Abstract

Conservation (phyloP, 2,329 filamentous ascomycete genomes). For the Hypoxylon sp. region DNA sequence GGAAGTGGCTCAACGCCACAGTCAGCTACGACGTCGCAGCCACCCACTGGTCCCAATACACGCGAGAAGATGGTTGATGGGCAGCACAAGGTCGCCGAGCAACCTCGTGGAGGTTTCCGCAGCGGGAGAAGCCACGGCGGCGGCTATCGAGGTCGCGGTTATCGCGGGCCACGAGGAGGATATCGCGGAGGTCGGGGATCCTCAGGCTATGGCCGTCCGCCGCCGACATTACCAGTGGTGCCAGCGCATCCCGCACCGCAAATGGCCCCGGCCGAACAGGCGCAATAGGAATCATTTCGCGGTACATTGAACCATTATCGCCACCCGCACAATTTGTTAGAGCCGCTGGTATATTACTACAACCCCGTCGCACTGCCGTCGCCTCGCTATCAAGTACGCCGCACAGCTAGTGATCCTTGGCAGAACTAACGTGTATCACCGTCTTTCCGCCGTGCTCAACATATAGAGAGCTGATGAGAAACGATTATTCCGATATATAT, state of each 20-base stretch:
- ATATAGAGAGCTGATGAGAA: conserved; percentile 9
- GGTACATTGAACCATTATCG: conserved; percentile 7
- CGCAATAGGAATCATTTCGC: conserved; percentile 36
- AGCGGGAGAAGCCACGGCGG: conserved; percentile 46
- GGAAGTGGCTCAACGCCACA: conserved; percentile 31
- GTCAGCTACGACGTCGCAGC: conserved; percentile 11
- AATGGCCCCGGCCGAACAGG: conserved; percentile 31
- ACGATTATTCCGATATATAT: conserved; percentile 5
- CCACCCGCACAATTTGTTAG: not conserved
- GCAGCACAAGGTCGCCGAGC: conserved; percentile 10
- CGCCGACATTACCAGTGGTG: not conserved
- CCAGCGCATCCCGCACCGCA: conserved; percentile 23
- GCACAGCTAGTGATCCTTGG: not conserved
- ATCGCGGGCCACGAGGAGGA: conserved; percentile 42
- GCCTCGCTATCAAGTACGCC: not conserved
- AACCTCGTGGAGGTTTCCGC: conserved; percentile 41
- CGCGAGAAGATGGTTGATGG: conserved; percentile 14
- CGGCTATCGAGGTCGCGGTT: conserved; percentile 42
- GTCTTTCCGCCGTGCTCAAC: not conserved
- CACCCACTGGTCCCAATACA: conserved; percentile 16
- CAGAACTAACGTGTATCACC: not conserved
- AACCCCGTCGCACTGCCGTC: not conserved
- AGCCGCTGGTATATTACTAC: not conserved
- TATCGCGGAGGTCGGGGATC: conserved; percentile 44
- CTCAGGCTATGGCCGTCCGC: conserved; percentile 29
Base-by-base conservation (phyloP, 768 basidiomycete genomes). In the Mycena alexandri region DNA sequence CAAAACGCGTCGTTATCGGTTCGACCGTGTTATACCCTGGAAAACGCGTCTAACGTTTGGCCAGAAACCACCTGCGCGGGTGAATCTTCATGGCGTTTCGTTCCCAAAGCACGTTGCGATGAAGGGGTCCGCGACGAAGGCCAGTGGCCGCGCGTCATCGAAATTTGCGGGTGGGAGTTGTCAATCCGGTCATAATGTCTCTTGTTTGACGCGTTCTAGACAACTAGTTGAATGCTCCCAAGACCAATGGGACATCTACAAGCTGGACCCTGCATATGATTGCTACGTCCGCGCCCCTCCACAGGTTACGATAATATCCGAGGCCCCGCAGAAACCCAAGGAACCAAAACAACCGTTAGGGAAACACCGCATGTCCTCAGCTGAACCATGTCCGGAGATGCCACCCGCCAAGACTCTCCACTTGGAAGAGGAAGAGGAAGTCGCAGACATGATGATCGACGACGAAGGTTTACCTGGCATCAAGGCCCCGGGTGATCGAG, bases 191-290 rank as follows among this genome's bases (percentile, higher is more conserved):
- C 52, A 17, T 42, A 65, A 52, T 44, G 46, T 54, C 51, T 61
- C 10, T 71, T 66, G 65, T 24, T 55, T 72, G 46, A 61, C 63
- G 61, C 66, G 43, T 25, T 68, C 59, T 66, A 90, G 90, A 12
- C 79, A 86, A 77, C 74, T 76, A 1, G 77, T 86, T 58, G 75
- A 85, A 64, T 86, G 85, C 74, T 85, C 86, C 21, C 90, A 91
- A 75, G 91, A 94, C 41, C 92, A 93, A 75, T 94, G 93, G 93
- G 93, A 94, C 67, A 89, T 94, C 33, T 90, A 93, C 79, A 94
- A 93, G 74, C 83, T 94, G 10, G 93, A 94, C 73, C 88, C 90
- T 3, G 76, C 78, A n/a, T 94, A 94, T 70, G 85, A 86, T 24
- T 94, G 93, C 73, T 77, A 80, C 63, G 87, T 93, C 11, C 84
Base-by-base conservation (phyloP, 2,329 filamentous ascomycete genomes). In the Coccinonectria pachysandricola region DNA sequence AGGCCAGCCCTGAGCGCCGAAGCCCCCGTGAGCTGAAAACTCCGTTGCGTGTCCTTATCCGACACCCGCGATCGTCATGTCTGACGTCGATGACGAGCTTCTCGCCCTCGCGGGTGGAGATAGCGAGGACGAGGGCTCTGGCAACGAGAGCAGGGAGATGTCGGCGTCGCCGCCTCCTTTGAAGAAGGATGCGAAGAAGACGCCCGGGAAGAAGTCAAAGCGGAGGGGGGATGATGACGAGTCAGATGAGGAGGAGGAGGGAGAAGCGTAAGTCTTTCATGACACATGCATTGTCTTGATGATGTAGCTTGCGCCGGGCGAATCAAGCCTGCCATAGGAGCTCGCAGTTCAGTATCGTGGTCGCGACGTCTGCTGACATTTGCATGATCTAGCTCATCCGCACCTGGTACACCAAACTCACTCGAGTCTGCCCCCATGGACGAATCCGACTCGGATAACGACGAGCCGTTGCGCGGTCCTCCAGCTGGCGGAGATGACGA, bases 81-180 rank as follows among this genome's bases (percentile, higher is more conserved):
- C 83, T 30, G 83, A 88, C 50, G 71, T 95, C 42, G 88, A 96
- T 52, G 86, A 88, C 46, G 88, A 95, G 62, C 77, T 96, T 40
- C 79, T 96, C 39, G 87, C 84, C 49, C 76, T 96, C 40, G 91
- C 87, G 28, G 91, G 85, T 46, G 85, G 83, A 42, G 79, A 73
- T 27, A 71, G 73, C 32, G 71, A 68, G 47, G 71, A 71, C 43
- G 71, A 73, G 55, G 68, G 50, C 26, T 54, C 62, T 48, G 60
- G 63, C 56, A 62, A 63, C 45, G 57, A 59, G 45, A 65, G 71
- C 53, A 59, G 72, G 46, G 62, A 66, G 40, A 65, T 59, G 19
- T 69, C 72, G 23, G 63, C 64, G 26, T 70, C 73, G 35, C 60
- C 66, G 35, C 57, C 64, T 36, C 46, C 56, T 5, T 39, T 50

Squamish River has been impounded temporarily by debris avalanches from Mount Cayley on numerous occasions. Evidence of these impoundments comes from backwater deposits and also from a cluster of in situ stumps protruding from a bar along Squamish River. Backwater deposits consist of both lacustrine and fluvial deposits that have formed within the low-energy depositional environment created by a river impoundment. Three main backwater deposits occur in the study area. The fan toe deposit is ~14 m thick and represents a single impoundment of Squamish River that likely formed behind a large ~4800 BP debris avalanche. In situ ~3200 BP stumps along Squamish River probably were killed by a river impoundment due to a debris avalanche. The upper terrace backwater deposit is ~6 m thick and forms an aggradational terrace along Squamish River which probably accumulated behind an ~1100 BP debris avalanche. The lower terrace deposit also forms an aggradational terrace along Squamish River but represents four or possibly five separate impoundments. These occurred between ~1100 BP and 1955 AD, and it seems likely that one of the deposits relates to an ~500 BP debris avalanche. Seven or eight Holocene impoundments of Squamish River have been identified in the study area.

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